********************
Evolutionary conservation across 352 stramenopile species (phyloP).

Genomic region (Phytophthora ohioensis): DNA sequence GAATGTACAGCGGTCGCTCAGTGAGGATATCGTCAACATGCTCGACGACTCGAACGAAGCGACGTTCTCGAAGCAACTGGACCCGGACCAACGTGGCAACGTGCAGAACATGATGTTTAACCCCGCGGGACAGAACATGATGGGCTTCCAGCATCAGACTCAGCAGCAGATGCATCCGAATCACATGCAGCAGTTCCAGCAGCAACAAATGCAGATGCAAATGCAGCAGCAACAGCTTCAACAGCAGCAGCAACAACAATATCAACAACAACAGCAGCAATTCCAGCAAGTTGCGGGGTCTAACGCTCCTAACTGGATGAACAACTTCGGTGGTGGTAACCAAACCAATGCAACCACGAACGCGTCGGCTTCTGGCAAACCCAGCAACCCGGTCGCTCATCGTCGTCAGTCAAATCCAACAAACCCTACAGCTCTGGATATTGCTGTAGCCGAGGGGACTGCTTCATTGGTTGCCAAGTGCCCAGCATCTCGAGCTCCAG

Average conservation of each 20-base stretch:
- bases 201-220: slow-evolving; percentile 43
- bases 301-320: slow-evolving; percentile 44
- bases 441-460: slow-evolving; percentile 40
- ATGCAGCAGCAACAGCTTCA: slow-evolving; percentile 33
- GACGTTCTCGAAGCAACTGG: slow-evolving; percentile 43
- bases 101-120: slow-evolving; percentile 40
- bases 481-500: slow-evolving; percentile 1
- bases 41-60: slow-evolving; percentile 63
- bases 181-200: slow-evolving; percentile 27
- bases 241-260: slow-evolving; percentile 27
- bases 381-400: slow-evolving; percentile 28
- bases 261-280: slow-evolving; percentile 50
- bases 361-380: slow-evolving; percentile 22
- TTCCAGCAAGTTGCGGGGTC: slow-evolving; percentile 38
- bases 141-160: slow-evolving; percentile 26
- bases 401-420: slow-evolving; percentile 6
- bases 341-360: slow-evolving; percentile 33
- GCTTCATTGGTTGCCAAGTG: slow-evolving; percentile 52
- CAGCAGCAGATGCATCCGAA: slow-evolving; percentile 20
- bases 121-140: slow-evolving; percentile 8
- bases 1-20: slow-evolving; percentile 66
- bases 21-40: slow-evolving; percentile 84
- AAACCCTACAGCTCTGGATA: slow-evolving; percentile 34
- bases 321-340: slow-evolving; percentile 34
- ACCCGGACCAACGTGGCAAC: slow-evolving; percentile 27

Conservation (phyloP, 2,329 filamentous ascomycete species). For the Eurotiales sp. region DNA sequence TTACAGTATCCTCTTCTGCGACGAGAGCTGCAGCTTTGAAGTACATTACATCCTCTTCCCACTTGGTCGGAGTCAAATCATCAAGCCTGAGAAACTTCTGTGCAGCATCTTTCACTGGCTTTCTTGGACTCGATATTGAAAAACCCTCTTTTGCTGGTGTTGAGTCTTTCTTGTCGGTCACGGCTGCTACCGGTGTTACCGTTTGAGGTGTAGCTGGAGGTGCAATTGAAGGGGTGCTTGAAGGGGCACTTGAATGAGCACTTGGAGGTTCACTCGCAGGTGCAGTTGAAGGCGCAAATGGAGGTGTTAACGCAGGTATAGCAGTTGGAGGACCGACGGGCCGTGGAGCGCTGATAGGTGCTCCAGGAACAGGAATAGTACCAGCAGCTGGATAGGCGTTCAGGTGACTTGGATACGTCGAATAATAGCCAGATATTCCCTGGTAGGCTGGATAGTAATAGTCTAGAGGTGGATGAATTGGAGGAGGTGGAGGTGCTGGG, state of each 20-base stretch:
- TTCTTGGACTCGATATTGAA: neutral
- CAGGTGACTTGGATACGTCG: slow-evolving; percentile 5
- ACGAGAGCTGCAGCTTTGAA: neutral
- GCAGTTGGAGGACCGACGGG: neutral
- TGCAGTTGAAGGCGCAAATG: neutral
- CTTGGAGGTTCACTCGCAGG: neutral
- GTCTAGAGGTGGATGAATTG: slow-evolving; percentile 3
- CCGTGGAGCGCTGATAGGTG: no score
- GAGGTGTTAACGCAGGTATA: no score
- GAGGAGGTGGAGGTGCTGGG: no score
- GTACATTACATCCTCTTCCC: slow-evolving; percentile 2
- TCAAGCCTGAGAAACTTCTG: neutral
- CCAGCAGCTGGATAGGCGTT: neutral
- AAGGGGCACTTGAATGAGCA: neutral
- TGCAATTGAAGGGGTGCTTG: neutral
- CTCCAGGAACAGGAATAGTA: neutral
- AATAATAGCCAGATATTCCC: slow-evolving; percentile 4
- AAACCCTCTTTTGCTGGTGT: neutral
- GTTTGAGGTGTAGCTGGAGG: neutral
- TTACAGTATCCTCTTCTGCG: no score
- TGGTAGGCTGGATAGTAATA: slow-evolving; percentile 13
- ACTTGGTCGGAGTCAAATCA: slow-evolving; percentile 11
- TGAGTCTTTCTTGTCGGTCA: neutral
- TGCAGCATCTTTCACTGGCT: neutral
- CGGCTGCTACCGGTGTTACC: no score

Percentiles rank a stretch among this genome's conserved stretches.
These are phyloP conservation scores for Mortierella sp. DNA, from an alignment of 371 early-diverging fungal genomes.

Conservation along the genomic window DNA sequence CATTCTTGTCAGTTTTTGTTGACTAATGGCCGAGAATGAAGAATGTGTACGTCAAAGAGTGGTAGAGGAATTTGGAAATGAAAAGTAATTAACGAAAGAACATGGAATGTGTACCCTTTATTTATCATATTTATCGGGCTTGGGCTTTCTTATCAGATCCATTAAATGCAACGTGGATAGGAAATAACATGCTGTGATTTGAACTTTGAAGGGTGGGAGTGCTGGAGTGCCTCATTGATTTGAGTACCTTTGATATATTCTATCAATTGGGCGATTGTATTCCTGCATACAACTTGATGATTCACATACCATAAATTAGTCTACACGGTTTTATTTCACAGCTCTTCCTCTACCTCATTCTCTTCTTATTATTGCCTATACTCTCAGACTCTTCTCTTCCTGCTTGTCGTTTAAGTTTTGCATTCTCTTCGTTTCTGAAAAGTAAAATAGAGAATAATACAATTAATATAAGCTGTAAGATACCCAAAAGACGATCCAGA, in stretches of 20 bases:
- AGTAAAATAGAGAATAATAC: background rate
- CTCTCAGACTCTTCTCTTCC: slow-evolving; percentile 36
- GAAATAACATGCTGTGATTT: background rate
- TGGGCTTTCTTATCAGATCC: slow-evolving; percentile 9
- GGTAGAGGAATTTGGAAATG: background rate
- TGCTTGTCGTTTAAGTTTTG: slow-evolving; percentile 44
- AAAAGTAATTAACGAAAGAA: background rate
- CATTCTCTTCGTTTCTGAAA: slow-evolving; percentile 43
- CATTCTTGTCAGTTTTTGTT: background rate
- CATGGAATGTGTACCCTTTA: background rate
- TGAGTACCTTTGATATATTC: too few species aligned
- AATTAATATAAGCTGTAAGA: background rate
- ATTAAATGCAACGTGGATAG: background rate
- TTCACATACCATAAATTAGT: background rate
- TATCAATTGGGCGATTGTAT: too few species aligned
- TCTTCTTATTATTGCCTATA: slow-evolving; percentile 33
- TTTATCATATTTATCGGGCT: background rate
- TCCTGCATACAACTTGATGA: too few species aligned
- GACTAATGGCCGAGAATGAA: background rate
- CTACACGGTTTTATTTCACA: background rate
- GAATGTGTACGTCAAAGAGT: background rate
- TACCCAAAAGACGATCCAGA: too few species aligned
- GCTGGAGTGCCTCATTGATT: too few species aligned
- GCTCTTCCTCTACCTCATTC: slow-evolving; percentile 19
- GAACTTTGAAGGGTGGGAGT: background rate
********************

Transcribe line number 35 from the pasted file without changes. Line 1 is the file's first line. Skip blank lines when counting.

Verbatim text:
- CTTGGAGGTTCACTCGCAGG: neutral